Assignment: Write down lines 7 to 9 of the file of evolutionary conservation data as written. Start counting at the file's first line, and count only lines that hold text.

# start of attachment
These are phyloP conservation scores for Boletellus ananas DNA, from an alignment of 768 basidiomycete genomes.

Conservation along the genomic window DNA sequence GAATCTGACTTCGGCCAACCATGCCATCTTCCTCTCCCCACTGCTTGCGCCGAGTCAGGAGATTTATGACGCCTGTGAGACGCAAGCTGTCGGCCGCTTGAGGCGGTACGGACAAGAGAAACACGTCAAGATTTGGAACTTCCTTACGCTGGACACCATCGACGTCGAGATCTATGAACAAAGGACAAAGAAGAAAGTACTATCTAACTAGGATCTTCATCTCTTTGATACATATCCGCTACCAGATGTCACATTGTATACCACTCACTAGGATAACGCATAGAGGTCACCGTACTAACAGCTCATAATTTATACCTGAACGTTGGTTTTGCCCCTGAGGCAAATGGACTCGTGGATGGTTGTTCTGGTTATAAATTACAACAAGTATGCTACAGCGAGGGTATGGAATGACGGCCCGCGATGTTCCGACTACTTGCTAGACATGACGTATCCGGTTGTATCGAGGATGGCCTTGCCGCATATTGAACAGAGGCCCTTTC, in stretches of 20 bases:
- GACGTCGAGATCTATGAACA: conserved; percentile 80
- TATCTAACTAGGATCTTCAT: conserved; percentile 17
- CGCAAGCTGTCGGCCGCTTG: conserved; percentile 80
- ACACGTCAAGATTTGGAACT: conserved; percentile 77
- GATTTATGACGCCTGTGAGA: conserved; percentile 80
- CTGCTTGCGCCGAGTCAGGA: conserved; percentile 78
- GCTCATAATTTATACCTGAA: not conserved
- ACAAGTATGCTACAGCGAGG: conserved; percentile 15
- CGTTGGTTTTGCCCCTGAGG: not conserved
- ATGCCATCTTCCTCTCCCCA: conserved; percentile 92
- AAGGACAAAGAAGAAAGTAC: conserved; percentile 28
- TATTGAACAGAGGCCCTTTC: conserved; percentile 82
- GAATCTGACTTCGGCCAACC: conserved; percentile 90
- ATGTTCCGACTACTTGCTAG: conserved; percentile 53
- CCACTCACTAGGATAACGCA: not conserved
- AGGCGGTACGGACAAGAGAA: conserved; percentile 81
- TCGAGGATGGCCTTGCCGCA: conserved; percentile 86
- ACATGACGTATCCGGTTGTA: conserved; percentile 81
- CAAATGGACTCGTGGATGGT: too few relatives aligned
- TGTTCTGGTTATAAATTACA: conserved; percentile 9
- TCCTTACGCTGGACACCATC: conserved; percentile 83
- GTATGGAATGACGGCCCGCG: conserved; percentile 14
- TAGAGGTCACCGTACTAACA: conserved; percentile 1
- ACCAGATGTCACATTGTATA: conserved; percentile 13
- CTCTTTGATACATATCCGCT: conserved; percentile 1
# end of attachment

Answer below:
- GATTTATGACGCCTGTGAGA: conserved; percentile 80
- CTGCTTGCGCCGAGTCAGGA: conserved; percentile 78
- GCTCATAATTTATACCTGAA: not conserved